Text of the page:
As introduced in reinforced concrete design, reinforced concrete is composed of steel bars and concrete. This is a combination which allows a structure to carry both tensile and compressive loads. With the impact of cement and steel production in the emission of greenhouse gases which contributes to global warming, scientists are now turning to alternative materials to replace either of the two reinforced concrete components, one of which is bamboo.
Bamboo, which is a grass, is seen as the best substitute for reinforcing steel bars. In fact, bamboo as a material in reinforced concrete is already being considered by engineers in some areas of the world. Singapore’s Future Cities Laboratory finds some sense in it and suggests that using bamboo instead of steel bars in construction is the way to go.
In terms of tensile strength, which is steel bar’s primary mechanical property, bamboo fares better than most materials including steel. Through its hollow, tubular structure made strong by nature over time, bamboo made itself resilient.
Bamboo is fairly easy to cultivate especially in tropical and subtropical countries. It also grows rapidly in low cost. Moreover, bamboo is generally lightweight so transporting them to construction sites is easier and more economical.
Its abundance, resiliency, and weight are what make it different versus steel which requires extensive manufacturing, exhausts mineral resources, and entails huge costs.
However, the reason why it is still not widely accepted in the construction industry in general stems back to its other mechanical properties.
The way the said grass contracts and expands when exposed to extreme temperatures is a great disadvantage. It also absorbs water which could cause the material to weaken, in the same way when a fungi eats it up or simply by biodegradation.
A research by ETH Zurich in 2017 developed a bamboo-composite material for use as reinforcement for structural-concrete elements. The study resolved the abovementioned issues in terms of durability including water absorption, swelling, shrinking, chemical resistance as well as challenges related to thermal expansion.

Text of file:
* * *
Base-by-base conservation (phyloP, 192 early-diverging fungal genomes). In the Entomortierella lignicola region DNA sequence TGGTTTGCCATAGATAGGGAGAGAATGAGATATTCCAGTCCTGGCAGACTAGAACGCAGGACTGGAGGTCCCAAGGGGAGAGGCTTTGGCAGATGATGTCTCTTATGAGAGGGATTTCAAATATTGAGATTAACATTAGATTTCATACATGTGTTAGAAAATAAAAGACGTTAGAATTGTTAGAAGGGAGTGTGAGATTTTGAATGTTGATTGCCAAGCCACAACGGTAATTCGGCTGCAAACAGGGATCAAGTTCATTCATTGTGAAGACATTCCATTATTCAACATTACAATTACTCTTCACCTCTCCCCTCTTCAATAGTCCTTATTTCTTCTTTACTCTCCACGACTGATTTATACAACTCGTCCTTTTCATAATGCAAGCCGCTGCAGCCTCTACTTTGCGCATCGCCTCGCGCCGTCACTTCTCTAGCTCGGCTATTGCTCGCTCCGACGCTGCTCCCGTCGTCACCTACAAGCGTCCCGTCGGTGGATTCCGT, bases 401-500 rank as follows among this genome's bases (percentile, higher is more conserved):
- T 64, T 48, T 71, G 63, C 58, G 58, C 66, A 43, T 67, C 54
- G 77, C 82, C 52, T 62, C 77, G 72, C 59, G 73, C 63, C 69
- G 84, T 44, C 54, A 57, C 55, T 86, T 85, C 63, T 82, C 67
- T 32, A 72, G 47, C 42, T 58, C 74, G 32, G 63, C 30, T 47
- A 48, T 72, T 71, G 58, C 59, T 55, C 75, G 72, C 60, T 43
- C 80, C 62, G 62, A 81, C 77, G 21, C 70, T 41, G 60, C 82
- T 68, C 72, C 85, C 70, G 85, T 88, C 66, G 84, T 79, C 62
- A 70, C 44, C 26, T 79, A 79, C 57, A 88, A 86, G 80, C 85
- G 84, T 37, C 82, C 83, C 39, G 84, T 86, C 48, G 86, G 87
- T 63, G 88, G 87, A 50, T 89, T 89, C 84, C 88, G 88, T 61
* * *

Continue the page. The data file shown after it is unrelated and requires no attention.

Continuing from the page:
As a result, they were able to develop two processing methods namely Bamboo Veneer Composite (BVC) and Bamboo Strand Composite (BSC). After studying the two and subjecting them to tests, BVC proved to have higher mechanical properties. According to the study, the longitudinal BVC’s ultimate tensile strength is comparable to ASTM A615 grade 60 with a minimum tensile strength of 420MPa, while the BVC stirrup shows an average tensile strength comparable to ASTM A615 grade 40 reinforcing bar with a minimum tensile strength of 280MPa.
Now, the question begs: Is it possible to use bamboo entirely as a material for steel rebar replacement? Short answer: no.
A separate study published by Springer in 2018 supports the idea that while bamboo is an exceptional material, “its use in bamboo-reinforced concrete is an ill-considered concept, having significant durability, strength and stiffness issues, and does not meet the environmentally friendly credentials often attributed to it,” the abstract said.
On the practical side, it argued that bamboo is vulnerable to crushing or splitting during transportation, difficult to be bent for anchorage provisions, light enough to float in concrete during pouring, and weak enough to creep under the effects of sustained loads.
Considering above, it is less likely that bamboo will totally replace steel bars in structural reinforcements. But being an orthotropic material, meaning it has properties in different direction, bamboo can be used in composite materials like in ETH Zurich’s study.
Still, that’s a welcome development.
Top photo by George Bowman via Quora